The Business Day newspaper’s new index that tracks how well cities and towns spend residents’ money has ranked the City of Ekurhuleni top in the country, the city said on Sunday.
Released in June, the index allocated each municipality a score out of 100 points based on five indicators – the 2014/15 audit outcome; whether it had a permanent or acting municipal manager and chief financial officer; how strictly it managed its debtors; whether it under- or overspent its 2015/16 operational budget; and whether it spent its conditional infrastructure grants that fiscal year. The indicators were selected on the basis of expert interviews and the availability of data, Ekurhuleni spokesperson Themba Gadebe said.
Ekurhuleni topped the rankings among the eight metros with 81.9 points, followed by the eThekwini metropolitan municipality with 81.1 points, the City of Cape Town with 77.19, the City of Johannesburg with 74.72, the City of Tshwane with 68.6, Mangaung with 53.57, Buffalo City with 51.96, and Nelson Mandela Bay bringing up the rear with 49.8 points.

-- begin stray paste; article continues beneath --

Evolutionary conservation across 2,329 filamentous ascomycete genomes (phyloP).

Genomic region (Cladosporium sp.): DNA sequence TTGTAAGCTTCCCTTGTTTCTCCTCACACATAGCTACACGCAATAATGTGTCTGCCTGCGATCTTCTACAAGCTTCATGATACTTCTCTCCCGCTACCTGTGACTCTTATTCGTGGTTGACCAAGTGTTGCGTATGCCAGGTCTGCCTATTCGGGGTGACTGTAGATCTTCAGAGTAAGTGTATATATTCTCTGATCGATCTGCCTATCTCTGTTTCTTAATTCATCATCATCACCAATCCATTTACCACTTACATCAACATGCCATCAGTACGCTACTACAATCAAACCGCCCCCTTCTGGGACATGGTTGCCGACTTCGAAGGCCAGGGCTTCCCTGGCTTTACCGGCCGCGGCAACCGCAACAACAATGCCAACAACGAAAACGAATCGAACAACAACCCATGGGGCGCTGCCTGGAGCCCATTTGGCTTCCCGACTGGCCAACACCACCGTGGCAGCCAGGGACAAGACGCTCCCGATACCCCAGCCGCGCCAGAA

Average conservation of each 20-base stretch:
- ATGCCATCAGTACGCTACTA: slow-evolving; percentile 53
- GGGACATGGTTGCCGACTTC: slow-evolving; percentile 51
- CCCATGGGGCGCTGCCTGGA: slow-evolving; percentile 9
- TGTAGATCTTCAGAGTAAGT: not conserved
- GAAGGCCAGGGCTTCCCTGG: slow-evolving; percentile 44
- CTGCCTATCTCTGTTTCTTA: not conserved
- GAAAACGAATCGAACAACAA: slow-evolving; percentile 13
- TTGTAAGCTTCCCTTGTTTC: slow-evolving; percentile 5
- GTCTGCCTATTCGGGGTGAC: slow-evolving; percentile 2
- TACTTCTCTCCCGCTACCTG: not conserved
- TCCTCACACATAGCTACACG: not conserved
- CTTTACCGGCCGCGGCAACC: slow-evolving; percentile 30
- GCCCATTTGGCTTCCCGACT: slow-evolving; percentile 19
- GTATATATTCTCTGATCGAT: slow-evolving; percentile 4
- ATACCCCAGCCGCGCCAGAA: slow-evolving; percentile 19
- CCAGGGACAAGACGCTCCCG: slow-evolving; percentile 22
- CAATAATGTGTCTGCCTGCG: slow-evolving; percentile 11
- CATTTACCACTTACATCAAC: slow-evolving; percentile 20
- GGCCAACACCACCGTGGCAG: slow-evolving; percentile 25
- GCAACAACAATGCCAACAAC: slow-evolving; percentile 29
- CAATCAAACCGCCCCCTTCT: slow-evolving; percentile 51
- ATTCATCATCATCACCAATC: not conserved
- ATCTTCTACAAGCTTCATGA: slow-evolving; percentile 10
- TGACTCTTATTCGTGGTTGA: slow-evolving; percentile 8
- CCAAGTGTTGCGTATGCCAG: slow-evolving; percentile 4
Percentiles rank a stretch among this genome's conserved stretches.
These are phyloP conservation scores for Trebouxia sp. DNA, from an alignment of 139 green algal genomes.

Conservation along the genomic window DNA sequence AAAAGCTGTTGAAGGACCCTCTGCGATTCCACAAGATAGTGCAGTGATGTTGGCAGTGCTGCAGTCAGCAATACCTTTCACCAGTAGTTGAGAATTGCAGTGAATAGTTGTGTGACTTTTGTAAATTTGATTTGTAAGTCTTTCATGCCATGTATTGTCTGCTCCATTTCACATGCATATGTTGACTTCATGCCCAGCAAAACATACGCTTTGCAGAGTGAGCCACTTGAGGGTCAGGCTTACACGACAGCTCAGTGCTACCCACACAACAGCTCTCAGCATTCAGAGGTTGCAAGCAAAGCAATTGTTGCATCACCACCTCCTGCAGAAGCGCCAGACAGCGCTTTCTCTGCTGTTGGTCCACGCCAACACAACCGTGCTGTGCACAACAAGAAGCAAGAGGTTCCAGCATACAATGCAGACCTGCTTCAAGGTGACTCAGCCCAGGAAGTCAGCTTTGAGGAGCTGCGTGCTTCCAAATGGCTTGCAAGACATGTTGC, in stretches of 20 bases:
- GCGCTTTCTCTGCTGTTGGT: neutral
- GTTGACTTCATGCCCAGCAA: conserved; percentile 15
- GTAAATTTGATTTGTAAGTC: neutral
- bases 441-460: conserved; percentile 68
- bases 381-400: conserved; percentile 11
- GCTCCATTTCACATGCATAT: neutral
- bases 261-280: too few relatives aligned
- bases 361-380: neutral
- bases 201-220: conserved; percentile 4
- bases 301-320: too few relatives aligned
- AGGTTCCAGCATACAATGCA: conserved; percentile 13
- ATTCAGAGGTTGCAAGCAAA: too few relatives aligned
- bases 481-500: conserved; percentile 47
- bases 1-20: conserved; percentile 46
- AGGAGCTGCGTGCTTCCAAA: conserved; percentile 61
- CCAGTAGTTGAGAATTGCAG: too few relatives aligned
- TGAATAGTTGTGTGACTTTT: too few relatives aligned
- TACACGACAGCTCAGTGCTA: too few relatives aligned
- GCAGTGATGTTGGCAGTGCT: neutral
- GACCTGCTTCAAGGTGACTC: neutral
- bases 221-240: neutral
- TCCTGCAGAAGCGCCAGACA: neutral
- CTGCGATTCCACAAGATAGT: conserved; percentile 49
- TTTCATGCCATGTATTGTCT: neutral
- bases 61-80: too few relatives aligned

“This is evidence of our commitment towards fiscal prudence and honouring our mandate,” Ekurhuleni mayor Mzwandile Masina said in the statement.
“The imperative of strong oversight is a constitutional obligation that perpetuates the separation of powers model. As a municipality that advocates for this, it is of paramount importance that the culture of strong political oversight is enforced in all various political parties. This reasserts our commitment to the social contract we have with the people of Ekurhuleni,” Masina said.
Business Day noted that the variation between municipalities largely boiled down to how well they were governed and whether or not the right people had been appointed to run the affairs of the municipalities, Gadebe said.